Battling Burnout: Savouring the future

About the title: imagining a positive future is as important now as it was a year ago. The big difference is that I’m not on the hunt for a long-term relationship -luckily, I’m still very much in love. Also, long-term goals are a no go at the moment since every somewhat challenging goal has become totally overwhelming.

It’s not easy to describe negative feelings without turning to hollow clichés. This is where author Charles Bukowski comes in handy:

Too often, the only escape is sleep.

At the moment, any day but especially a day without anything to look forward to can quickly turn into this kind of dreadful waiting game. You don’t want to know how often I catch myself thinking “it’s only 8 pm (or even worse: 4 pm), still so many hours left before bedtime.” Therefore I make sure that I have at least one ‘activity’ at ready for the day ahead, so that I can get up in the morning without immediately losing my sense of belonging.

This activity is always something simple that hardly requires any energy on my part (I seem to have a serious lack of that lately). Also, there can’t be any decision-making involved so my mind doesn’t have to leave its comfy chair, it’s preferably some sort of ritualistic thing.

Lighting the fire first thing in the morning and fetching logs is one of those actions that don’t need any thinking at all, and the result is always great. It was my favourite ritual until sadly enough the weather started changing. Sadly enough, because in spite of what everyone seems to think the sun doesn’t do that much healing, and it’s frustrating to see everyone become happy while I’m not in a joyful place at all. This is one thing that caught me by surprise.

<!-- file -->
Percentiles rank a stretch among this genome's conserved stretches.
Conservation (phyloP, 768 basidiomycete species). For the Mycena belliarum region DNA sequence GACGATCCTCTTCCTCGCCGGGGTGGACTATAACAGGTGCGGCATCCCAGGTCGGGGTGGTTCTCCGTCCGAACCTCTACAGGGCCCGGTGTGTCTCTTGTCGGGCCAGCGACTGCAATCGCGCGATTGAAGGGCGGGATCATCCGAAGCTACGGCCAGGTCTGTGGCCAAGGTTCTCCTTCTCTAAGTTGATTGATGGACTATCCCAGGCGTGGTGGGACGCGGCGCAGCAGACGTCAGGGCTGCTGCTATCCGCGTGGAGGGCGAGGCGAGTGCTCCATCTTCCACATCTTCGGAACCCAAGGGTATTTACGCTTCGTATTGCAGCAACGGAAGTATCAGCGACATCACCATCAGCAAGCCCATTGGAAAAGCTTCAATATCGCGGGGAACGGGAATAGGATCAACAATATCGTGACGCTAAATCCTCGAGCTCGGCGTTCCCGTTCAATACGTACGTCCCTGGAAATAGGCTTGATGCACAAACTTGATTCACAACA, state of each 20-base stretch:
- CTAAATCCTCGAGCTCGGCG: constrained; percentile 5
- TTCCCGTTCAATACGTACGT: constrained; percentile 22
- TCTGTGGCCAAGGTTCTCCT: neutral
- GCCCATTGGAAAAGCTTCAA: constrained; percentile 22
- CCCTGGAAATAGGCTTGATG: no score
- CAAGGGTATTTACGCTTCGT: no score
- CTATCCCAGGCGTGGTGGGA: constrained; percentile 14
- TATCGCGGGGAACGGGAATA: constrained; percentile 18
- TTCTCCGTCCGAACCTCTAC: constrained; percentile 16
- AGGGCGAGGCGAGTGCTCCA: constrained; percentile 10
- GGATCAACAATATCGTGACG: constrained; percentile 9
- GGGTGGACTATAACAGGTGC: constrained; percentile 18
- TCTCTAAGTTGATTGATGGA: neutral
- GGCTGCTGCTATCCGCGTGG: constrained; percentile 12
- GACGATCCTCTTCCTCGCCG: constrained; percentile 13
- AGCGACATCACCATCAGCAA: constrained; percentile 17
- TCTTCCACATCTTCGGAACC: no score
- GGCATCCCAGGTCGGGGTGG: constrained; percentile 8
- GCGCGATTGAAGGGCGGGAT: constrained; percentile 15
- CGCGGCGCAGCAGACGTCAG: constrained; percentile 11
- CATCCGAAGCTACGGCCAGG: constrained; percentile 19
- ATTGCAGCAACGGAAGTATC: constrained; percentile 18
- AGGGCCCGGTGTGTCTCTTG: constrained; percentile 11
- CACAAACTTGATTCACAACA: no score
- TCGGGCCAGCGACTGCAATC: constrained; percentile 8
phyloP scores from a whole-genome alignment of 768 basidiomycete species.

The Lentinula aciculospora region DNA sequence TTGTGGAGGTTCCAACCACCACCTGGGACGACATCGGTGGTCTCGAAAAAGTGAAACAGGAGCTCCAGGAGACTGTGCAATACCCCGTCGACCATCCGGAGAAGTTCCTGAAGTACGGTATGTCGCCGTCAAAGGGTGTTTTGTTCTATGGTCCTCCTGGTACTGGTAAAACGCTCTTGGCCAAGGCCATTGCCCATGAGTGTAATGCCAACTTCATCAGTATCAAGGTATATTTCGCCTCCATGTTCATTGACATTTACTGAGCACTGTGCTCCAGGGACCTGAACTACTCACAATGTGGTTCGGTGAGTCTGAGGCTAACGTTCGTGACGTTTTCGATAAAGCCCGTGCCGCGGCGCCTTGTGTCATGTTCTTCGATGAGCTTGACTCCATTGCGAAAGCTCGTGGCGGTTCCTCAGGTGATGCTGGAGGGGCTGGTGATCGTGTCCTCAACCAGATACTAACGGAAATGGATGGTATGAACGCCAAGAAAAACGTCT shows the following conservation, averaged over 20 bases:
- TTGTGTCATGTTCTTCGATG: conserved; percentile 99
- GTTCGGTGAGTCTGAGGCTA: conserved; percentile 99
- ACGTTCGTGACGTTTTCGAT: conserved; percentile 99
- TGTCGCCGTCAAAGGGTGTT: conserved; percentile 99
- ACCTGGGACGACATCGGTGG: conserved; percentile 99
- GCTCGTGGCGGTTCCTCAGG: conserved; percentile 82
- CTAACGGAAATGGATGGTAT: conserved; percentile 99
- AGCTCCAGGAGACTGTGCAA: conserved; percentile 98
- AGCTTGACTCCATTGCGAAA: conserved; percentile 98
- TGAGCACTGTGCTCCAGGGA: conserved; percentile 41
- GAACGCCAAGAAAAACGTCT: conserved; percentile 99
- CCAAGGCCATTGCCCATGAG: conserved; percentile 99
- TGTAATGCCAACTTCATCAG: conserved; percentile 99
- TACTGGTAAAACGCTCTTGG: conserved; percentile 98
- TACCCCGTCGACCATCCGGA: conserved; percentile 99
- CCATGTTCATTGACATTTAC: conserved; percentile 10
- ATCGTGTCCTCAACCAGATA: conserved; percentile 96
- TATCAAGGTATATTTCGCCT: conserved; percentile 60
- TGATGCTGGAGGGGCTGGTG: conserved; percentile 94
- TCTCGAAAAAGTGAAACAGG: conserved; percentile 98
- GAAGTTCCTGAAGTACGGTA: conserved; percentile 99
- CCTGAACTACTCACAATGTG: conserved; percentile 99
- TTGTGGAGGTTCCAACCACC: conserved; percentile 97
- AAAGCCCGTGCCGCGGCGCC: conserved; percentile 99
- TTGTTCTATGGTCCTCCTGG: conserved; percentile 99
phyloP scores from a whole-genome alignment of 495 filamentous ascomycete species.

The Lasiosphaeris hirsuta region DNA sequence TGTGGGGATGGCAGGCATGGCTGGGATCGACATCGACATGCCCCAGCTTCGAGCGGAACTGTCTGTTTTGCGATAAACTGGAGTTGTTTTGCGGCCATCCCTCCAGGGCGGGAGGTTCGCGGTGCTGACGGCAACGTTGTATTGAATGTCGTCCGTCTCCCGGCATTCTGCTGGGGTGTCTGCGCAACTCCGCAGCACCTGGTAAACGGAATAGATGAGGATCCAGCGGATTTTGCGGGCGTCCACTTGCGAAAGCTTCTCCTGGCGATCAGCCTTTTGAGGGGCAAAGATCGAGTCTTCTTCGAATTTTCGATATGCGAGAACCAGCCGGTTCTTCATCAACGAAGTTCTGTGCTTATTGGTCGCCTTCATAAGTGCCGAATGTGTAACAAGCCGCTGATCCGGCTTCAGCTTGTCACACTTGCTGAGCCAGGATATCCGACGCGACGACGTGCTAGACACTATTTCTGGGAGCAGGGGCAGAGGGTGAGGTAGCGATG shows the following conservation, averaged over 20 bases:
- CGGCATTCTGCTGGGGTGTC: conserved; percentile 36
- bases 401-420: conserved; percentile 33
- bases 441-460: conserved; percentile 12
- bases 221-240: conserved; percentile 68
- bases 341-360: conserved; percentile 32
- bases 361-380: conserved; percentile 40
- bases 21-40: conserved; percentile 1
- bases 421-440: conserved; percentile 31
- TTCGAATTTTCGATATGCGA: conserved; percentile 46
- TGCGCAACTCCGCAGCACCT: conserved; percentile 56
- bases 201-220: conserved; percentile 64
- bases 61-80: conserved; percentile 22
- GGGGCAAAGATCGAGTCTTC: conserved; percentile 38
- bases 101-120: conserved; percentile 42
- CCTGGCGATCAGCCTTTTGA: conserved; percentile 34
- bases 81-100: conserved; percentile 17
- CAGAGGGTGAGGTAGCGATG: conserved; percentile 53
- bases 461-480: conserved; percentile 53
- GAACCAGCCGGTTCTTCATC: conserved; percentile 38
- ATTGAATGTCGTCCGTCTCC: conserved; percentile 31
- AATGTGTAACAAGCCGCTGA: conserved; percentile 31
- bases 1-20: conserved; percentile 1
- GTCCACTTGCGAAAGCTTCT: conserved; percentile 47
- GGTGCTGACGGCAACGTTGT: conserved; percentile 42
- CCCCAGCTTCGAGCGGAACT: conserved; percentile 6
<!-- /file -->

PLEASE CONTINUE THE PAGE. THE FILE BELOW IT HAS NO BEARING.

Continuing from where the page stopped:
Fire burning bright

It’s so satisfying to sit and watch the playful flames.

On a good day I tried a little morning ‘run’ as well: I merely shuffled along on my worn All Stars Cliff Young-style (very energy-efficient) for no more than 3 km, with my dog Gerard doing all the running ahead of me.

Running on the Chucks that I should’ve thrown away over a year ago.

 

He’s getting tired, not me.

The thought of having a bath, especially when the stove is lit, is another one of those beautiful things that help me get up in the morning. Remember how I turned the bathroom into a bit of a spa-like retreat with lots of plants? I can soak in that tub for over an hour thinking I’ve only been in there for 30 minutes. On a good day I enjoy some bathtub reading as well.

When I feel totally lost during the day, I comfort myself with the idea that maybe when dusk arrives I’ll manage to go for a walk around the block or a cycle ride. It’s mainly meadows and woods out here so it’s silence and nearly perfect solitude I envisage.

Imagining eating a healthy supermarket lasagna, thinking what it will be like to buy a magazine I love or daydreaming about the visit of a good friend… All of them lovely prospects! Without the faithful stove however, a couple of no-brainer TV shows on home decorating I record daily have become the main thing I wonder and fantasize about in my no-man’s land*.

 

*Don’t get me wrong: my lovely partner does a great job caring for me and supporting me, but it’s this feeling of detachment, of not belonging I tried to get across.

 

What makes you happy? Or what touches you? Leave a comment if you like!